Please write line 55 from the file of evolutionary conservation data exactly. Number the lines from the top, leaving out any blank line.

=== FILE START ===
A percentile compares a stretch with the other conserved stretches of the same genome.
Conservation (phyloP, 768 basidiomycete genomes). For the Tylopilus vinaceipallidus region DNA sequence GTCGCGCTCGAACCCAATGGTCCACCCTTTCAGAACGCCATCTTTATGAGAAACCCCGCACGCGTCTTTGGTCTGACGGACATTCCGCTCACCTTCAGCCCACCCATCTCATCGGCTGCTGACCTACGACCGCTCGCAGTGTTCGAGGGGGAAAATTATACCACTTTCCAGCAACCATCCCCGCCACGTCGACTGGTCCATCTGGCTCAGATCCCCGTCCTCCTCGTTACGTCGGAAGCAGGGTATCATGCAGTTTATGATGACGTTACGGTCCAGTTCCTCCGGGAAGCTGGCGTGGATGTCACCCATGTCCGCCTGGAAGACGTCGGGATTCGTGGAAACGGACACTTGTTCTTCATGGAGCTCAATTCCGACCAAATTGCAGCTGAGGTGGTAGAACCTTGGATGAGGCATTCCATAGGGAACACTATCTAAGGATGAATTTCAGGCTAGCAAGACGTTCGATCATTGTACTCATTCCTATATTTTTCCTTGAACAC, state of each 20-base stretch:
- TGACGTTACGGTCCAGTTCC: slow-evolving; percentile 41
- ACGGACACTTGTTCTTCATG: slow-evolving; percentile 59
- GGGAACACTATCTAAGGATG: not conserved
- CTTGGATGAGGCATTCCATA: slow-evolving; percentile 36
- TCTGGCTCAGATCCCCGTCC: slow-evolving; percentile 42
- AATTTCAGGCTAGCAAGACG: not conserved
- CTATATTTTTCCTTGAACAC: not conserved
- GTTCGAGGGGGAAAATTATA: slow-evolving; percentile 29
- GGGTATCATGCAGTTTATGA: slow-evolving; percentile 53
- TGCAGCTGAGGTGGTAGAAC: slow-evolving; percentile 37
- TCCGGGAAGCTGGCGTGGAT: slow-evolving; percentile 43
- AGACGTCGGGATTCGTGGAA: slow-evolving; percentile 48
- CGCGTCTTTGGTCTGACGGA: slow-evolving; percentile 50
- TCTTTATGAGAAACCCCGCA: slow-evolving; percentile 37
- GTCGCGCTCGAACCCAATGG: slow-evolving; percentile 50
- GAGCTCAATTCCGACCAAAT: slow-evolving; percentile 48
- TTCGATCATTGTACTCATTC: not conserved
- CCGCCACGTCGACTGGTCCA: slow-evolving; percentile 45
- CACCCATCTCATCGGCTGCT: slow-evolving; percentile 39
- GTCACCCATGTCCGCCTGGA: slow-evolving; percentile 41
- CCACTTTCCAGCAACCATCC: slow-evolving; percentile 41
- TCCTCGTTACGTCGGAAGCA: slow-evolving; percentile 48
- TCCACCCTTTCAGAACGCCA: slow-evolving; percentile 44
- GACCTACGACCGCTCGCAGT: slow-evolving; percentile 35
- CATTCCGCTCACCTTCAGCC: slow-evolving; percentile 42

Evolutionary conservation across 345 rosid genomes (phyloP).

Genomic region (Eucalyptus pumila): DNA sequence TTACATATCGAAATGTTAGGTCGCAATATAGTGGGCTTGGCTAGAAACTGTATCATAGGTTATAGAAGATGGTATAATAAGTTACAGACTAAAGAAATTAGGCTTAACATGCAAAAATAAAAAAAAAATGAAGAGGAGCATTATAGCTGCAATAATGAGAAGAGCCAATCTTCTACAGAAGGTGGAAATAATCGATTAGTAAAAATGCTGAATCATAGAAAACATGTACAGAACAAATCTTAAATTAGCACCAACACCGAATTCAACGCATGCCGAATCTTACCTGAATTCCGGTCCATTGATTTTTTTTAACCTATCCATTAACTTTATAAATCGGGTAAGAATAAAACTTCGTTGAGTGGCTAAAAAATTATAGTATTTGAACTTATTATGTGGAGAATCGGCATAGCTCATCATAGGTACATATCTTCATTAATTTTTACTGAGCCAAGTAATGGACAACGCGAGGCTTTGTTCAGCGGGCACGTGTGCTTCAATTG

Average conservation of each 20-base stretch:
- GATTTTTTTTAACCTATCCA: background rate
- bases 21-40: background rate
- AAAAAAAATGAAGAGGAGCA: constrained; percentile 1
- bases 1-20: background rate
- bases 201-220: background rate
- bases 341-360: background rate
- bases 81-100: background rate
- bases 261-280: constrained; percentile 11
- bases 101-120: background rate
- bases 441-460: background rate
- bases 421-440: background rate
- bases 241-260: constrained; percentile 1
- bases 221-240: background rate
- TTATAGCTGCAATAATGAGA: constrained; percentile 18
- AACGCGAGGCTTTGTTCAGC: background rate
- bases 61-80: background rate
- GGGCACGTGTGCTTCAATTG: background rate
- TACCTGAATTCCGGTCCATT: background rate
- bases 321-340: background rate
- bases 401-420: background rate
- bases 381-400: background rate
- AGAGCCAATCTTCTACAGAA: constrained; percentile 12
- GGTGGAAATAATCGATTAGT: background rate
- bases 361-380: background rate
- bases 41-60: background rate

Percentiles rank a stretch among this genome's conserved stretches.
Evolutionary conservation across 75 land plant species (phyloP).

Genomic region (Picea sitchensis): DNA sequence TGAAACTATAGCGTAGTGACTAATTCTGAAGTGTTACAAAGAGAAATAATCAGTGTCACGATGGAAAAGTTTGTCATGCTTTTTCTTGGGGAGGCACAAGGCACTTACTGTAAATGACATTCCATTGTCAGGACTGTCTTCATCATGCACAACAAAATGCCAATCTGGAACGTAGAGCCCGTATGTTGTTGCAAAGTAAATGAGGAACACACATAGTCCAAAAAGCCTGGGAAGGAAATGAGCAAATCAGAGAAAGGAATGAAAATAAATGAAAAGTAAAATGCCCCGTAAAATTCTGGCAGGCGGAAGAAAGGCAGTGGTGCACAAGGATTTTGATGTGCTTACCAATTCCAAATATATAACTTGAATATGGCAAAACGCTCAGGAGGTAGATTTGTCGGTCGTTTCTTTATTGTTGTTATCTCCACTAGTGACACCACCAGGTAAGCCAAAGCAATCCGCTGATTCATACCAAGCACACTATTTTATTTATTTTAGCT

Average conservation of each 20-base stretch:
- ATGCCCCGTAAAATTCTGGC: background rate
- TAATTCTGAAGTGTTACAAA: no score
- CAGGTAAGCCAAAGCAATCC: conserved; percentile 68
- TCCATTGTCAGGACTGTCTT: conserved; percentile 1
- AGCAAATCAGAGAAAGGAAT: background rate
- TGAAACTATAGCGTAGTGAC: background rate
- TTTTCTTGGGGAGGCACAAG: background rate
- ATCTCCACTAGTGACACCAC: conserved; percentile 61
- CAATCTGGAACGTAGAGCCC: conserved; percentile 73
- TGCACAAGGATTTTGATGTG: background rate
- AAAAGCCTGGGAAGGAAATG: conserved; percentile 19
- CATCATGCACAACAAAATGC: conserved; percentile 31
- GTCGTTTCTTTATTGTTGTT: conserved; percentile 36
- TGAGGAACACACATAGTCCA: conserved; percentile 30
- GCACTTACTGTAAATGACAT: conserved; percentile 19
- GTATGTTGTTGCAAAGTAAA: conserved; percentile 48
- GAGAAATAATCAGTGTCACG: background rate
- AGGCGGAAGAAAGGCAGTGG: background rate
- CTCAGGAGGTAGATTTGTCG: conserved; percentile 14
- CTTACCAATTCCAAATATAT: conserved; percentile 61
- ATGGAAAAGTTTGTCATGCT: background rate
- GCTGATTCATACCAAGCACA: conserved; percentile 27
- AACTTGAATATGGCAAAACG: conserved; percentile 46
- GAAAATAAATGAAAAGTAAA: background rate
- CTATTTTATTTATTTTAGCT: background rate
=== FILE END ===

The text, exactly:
- bases 41-60: background rate